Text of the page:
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This is on Windows XP.

I have a running process (that I'd like to stay running). If I copy over a dll that it uses (as in, replace it with a newer version), will this cause problems for the running process, or is the code already loaded such that it won't matter?

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4 Answers 4

You shouldn't be able to copy over a dll that is in use by a running process. In order to replace the dll, it would need to be marked for deletion and replaced upon the next reboot. If you wished to do this manually, then you would need to stop the process.

If you can copy over it - then the dll isn't in use as you suspect, if it is being late bound then you could copy over it during a time when the process doesn't actively have it locked - and providing the internals of the dll don't have any adverse effect on the active process, it should be fine.

Of course, not knowing anything about the dll in question, nor the internals or programming standards used in the development of said dll - I wouldn't be able to say one way or the other.

Beware though, copying over any dll has the potential to have adverse effects on applications that rely on it, and that includes your operating system.

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The behaviour will always be process specific. Some process take shadow copies, some lock the DLL, others load to memory and forget about the file system until next time it's loaded.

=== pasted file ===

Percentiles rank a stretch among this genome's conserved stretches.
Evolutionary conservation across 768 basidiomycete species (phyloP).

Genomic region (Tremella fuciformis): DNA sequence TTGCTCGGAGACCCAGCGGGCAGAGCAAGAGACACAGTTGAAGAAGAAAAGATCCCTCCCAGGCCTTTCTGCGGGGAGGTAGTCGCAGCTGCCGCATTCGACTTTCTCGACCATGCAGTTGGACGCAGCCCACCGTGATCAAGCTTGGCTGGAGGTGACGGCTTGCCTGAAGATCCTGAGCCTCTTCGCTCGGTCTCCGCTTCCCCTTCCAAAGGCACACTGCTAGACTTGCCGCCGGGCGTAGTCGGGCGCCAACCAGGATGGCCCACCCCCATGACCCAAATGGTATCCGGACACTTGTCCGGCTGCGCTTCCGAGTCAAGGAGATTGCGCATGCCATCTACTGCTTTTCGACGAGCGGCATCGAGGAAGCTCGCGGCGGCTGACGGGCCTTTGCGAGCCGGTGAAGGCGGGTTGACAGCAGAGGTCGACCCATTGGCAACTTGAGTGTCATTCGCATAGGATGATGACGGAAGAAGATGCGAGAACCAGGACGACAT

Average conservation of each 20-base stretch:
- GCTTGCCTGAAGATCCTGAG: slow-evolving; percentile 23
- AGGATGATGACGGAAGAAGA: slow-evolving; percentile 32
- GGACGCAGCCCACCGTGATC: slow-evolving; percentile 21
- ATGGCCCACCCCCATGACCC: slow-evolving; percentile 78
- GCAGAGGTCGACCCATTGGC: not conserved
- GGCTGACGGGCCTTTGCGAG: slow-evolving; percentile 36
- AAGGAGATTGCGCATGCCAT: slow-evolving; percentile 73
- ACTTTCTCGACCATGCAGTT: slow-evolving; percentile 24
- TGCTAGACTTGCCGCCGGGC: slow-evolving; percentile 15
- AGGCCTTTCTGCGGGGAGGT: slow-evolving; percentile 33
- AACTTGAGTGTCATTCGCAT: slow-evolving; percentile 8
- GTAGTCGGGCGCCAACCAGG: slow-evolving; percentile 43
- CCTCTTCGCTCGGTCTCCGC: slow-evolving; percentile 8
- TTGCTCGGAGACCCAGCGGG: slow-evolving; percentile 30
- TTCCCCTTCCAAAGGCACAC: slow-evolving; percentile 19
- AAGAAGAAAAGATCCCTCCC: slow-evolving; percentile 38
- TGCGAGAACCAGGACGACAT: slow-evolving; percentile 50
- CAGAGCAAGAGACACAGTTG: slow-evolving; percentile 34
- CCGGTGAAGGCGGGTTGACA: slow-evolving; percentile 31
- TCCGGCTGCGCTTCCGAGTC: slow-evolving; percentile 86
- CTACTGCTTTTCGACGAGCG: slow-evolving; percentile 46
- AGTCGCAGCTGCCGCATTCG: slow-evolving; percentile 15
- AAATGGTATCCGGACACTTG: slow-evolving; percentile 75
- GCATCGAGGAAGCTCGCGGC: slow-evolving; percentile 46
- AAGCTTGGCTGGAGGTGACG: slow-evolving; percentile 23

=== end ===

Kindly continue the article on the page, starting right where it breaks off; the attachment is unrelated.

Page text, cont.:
Even if you can write over the DLL, the process will be very unlikely to react to change until it is restarted. Maybe it will restart automatically. (IIS running an ASP.NET app is an example of this). You'll just have to try.

Probably never advisable.

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I believe the DLL will be held open while in use and, therefore, you will not be able to write to it.

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Only testing would tell. I would believe the DLL would be loaded into memory (at least the functions that are needed, of course) and the file closed at runtime. Perhaps either situation could occur (file locking, or being freed). –  strager Jan 1 '09 at 6:36

Generally, you should avoid this practice. While it may work, in theory, especially if you control the long-running process and the DLL both, and can guarantee no one else needs it, Windows really doesn't like to do this sort of thing.

I recommend reading Raymond Chen's recent November, 2008 on Technet ("Windows Can but Won't") for more information as to why this is generally not a good practice, and incidentally why reboots are often needed from app installers.

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